Closing the Gap: Improving Infrastructure in Myanmar
As stated in the 2013 World Economic Forum Global Competitiveness Report, Myanmar was ranked 146th out of 148 places for its overall quality of infrastructure. One of the most pressing issues regarding infrastructure in Myanmar is the citizens’ lack of access to electricity, transportation and communication; these are basic infrastructures and services in Myanmar that must be improved.
Infrastructure in Myanmar needs to be improved because its poor quality stunts the country’s development as well as its appeal for foreign investment. The government of Myanmar developed various pieces of legislation, such as the Central Bank of Myanmar Law (2013), to address the country’s need for better infrastructure, but Myanmar does not have the capacity to improve these issues by itself. Thus, the country’s government has asked for assistance from other countries, proposing technical assistance and foreign financial investment.
Myanmar is located between China and India, two nations that are among the world’s most influential emerging markets. Due to this location, addressing the gap in infrastructure in Myanmar is essential.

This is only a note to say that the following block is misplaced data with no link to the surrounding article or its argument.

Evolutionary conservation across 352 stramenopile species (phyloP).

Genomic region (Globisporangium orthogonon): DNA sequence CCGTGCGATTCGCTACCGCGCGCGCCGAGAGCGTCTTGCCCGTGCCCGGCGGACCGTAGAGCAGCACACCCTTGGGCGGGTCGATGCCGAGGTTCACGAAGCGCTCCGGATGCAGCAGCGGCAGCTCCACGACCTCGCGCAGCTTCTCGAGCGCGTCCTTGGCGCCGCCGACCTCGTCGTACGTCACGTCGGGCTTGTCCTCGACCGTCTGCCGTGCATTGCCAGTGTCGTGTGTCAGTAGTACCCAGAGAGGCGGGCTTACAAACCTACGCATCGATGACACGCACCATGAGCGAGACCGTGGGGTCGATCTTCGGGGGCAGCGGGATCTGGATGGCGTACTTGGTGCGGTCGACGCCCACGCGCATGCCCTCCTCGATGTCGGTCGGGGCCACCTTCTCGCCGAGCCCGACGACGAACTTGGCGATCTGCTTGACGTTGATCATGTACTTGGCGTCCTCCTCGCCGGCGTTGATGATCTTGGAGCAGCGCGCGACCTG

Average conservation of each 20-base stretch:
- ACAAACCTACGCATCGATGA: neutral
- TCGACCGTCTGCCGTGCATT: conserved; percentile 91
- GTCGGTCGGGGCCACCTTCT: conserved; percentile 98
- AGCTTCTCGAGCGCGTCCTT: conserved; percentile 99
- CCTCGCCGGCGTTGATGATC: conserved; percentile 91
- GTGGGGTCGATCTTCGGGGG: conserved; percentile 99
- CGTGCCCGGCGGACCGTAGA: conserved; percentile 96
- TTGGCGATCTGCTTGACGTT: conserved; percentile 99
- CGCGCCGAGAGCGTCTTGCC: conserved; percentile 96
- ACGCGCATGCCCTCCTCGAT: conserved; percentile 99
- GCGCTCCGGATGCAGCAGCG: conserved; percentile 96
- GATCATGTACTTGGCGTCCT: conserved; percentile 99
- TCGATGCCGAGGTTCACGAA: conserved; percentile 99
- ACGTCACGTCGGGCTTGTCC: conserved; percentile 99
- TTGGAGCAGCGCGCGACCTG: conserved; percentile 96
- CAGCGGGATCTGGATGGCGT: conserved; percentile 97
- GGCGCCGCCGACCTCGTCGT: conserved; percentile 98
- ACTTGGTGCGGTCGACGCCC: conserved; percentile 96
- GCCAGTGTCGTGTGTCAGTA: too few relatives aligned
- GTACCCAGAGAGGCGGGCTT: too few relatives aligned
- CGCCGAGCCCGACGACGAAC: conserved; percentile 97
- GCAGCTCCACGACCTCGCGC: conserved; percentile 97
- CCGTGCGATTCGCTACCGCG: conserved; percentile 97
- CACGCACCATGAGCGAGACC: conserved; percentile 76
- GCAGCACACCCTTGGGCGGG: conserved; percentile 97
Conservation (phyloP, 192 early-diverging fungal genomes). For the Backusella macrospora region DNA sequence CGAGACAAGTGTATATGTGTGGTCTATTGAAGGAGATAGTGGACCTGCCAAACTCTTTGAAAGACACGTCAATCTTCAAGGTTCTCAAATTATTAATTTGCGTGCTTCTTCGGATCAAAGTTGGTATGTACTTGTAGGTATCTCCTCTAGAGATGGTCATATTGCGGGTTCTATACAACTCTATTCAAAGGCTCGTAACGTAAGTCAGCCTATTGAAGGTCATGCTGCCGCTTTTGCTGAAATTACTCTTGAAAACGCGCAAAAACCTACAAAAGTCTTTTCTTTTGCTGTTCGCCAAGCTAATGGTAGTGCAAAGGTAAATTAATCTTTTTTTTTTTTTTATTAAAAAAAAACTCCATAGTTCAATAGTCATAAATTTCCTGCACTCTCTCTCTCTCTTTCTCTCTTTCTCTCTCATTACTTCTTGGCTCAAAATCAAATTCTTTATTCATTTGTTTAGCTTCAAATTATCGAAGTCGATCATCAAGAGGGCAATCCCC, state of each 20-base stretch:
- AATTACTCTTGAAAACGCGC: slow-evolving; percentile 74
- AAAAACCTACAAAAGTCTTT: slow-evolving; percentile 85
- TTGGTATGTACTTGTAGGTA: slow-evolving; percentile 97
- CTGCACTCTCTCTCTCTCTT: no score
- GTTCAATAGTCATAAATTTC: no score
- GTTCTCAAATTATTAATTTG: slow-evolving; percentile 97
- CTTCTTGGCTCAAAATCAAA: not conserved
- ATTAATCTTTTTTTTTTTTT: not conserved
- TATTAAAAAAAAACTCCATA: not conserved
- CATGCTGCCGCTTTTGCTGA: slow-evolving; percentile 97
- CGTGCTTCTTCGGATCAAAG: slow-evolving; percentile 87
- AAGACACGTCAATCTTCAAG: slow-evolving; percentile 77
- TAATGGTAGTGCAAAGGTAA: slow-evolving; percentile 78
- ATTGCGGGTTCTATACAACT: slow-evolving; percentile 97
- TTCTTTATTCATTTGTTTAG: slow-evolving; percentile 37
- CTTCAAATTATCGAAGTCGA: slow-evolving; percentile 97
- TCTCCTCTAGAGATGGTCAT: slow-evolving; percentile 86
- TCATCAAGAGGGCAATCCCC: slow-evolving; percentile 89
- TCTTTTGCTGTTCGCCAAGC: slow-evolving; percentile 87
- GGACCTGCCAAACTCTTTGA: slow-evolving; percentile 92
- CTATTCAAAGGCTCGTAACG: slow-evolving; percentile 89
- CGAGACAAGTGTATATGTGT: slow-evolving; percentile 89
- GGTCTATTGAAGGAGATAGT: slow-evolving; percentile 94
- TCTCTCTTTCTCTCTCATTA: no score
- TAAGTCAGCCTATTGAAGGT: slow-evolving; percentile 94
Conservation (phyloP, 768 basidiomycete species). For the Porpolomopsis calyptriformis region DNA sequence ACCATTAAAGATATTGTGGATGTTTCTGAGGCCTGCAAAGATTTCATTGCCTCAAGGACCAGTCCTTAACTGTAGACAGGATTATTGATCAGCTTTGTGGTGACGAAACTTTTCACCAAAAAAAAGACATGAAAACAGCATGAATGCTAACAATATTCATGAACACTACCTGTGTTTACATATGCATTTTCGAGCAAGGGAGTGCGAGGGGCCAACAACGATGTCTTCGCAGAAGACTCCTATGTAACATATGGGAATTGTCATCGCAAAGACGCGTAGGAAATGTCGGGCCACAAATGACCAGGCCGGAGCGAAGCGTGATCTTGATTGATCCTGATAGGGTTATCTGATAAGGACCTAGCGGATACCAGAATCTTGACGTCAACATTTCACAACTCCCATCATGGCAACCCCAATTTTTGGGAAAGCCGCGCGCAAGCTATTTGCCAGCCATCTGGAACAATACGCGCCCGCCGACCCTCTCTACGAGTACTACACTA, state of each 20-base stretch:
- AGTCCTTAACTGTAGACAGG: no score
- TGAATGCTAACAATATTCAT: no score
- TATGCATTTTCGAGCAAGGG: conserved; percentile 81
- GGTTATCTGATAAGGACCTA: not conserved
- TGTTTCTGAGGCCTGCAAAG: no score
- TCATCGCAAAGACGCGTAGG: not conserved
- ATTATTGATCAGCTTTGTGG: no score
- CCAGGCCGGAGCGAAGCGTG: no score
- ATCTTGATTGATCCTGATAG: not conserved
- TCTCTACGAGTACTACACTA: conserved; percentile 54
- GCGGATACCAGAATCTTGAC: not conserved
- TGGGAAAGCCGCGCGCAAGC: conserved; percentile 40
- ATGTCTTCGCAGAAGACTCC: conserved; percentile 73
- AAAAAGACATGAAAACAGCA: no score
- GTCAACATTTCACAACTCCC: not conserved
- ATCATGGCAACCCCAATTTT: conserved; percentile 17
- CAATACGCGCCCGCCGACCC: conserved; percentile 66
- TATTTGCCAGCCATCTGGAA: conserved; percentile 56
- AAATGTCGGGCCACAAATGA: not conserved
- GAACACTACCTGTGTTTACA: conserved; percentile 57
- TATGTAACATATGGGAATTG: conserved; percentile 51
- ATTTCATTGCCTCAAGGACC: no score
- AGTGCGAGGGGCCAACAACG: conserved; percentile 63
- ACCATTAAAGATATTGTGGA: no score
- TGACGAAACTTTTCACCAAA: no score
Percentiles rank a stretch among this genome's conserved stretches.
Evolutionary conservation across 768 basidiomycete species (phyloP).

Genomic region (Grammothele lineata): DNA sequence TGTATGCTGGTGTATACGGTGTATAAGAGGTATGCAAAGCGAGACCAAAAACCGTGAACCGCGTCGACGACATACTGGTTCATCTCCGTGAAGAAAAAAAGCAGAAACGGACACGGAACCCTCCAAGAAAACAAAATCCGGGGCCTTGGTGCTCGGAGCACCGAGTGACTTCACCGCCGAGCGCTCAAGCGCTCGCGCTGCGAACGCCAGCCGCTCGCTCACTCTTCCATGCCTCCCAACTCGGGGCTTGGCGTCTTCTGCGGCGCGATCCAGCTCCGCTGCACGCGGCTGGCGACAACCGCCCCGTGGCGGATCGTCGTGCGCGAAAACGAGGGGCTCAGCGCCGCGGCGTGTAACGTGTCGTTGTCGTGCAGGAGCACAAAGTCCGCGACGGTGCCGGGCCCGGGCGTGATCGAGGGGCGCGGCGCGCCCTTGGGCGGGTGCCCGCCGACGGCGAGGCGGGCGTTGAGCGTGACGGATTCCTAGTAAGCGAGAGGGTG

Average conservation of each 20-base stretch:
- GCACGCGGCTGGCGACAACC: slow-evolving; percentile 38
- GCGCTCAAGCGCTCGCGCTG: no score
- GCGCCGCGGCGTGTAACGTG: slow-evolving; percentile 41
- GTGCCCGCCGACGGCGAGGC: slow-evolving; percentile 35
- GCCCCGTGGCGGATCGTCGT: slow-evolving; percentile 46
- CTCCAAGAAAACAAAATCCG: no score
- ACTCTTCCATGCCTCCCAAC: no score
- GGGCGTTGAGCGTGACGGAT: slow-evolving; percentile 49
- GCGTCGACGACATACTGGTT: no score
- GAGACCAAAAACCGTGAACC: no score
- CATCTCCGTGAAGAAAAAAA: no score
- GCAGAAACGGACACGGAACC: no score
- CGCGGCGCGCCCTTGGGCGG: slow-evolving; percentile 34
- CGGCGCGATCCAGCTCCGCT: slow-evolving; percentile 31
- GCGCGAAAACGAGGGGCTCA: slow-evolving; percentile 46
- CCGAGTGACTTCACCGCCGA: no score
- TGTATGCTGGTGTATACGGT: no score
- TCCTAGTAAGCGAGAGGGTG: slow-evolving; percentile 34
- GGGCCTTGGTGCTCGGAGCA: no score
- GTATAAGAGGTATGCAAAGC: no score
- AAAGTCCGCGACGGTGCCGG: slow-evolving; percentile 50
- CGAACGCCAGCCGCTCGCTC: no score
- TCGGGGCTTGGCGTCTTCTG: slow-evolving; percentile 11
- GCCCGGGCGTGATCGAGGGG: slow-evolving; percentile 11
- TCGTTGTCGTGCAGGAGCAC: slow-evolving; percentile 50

A report came out around the end of last year — “Building Myanmar: Bridging the Infrastructure Gap” — that called attention to the country’s infrastructure issues. Despite infrastructure’s halting influence on Myanmar’s growing economy, the country has put forth the National Transport Master Plan (NTMP) in order to address the issues.
This plan is overseen by the Ministry of Transport and Communications, which takes care of issues within the transport sector. A few of the departments that this ministry operates through are Myanmar Railways, Myanmar National Airlines (MNA), Inland Water Transport and the Road Transport Administration Department.
Additional departments used to oversee the country’s infrastructure include the Department of Civil Aviation (DCA) and the Myanmar Port Authority, and are meant to oversee administration and services for civil aviation and administration and regulation of the country’s coastal ports.
Despite the current infrastructure issues, the future looks bright for Myanmar in this sector. Private investment and foreign aid are in the works to improve infrastructure in Myanmar, and there exists new investment in rail and road networks, which aids the current work to reduce port congestion. With efforts like these, the future of infrastructure in Myanmar is extremely hopeful.
– Haley Rogers